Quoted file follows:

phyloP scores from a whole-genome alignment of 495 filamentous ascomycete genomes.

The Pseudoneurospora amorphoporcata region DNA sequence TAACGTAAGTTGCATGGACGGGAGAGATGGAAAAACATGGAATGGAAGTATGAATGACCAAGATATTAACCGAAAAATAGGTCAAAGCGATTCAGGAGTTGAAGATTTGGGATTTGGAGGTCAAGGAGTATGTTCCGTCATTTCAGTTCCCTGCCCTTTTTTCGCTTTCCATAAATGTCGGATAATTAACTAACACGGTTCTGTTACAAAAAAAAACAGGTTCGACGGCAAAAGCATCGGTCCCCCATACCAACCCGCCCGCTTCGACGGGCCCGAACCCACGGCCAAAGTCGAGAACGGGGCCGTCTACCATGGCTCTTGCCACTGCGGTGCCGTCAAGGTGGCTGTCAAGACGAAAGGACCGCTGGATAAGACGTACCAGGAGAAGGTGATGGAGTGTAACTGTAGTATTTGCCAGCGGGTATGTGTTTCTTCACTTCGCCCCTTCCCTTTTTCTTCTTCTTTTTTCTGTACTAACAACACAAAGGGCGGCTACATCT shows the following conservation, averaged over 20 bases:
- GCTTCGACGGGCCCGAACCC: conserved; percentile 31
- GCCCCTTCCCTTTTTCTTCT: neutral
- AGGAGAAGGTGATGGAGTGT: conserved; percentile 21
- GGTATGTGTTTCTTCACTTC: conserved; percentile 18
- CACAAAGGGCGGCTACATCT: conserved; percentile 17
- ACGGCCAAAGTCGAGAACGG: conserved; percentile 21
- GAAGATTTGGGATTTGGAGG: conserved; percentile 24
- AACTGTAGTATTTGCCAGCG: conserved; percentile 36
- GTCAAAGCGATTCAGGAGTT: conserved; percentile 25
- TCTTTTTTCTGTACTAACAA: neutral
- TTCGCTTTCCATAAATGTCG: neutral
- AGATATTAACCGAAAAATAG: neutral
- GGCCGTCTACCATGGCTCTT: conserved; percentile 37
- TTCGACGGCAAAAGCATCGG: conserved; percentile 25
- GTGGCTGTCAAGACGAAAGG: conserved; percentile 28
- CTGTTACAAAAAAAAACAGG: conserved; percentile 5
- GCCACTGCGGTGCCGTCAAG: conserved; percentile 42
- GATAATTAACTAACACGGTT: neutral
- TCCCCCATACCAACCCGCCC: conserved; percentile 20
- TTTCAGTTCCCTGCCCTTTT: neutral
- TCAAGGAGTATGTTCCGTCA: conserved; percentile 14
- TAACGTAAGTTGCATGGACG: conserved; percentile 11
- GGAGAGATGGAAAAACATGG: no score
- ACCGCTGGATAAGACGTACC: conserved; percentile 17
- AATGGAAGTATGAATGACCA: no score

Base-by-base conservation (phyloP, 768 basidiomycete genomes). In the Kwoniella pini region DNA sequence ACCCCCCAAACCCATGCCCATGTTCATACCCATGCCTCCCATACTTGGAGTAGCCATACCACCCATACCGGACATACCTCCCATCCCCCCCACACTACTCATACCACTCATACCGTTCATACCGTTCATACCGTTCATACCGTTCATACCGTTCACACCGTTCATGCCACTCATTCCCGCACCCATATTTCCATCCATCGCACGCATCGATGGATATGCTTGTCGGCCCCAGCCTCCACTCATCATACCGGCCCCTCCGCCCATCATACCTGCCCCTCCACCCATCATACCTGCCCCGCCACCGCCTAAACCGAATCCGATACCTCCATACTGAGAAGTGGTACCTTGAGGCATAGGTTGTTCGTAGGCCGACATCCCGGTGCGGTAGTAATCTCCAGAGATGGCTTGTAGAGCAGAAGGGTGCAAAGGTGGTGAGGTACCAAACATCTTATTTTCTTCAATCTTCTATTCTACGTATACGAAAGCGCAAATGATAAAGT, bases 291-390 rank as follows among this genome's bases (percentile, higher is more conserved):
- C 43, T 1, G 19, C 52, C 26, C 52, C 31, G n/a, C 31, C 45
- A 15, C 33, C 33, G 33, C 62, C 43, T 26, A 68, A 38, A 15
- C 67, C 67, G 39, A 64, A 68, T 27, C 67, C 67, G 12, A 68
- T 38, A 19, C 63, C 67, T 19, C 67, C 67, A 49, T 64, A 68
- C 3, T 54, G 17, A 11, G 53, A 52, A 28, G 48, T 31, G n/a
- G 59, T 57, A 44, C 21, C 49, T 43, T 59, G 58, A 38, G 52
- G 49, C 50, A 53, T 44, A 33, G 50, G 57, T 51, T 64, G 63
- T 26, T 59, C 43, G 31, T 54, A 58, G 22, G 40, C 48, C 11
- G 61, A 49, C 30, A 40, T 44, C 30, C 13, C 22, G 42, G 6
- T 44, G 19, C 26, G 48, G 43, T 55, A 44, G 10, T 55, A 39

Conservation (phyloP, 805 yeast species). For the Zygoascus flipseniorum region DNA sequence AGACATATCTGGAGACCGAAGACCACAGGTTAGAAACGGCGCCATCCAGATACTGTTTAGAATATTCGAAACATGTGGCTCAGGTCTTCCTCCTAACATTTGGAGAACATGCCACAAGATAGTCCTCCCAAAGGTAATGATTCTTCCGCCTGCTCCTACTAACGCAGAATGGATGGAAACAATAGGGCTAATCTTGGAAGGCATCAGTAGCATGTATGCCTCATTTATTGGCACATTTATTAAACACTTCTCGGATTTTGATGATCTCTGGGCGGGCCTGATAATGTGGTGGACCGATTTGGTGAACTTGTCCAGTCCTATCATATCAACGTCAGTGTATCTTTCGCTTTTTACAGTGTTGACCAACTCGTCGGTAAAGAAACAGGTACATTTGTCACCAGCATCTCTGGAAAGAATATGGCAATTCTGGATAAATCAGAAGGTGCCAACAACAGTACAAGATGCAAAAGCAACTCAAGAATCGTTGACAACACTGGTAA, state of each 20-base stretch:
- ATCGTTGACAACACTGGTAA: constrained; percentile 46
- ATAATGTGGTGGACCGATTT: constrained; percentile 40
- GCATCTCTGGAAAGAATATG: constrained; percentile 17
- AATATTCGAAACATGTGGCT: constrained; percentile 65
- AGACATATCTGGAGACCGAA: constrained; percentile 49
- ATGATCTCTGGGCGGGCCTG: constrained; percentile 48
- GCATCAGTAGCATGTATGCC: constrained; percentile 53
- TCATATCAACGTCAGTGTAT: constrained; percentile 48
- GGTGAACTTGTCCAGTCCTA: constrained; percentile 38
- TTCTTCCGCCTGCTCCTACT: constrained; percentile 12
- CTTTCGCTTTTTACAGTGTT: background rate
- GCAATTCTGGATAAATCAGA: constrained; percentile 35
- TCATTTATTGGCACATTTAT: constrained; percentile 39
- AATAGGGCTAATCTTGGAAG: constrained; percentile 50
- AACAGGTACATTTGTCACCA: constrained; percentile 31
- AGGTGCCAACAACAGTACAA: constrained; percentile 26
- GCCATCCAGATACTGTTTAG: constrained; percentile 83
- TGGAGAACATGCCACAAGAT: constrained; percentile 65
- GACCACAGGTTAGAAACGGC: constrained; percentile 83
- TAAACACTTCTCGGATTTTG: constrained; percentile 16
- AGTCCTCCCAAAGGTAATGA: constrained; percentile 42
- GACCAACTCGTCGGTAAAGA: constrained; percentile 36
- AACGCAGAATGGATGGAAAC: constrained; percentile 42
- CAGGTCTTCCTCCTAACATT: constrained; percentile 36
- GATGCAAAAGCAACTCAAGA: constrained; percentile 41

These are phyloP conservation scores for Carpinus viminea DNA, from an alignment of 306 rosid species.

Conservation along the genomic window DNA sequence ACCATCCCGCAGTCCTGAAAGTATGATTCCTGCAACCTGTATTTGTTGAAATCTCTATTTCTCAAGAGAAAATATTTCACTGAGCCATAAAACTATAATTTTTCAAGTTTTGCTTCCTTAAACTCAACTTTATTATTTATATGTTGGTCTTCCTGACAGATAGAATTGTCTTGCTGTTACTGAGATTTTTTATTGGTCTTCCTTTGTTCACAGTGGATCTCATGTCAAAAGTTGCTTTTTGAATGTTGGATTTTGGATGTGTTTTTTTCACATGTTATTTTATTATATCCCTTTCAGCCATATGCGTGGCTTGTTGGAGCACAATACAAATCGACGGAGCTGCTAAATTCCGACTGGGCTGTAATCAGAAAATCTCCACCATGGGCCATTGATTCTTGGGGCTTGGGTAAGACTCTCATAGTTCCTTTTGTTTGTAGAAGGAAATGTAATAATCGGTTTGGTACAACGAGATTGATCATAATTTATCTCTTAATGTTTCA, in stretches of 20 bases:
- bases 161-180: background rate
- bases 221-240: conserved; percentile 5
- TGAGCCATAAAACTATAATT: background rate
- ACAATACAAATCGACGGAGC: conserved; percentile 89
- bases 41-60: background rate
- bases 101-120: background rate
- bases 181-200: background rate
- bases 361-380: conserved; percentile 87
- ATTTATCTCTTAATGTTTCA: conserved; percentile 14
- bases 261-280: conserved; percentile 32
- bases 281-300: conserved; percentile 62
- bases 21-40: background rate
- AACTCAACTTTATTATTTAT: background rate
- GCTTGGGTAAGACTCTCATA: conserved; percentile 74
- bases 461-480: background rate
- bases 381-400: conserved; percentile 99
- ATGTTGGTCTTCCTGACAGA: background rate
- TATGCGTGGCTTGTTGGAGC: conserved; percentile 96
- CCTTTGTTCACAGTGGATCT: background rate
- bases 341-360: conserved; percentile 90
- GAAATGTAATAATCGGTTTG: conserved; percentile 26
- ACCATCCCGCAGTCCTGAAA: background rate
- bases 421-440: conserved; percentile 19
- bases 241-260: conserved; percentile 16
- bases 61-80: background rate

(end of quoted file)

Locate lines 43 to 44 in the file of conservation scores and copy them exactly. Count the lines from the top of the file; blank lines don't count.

- AATATTCGAAACATGTGGCT: constrained; percentile 65
- AGACATATCTGGAGACCGAA: constrained; percentile 49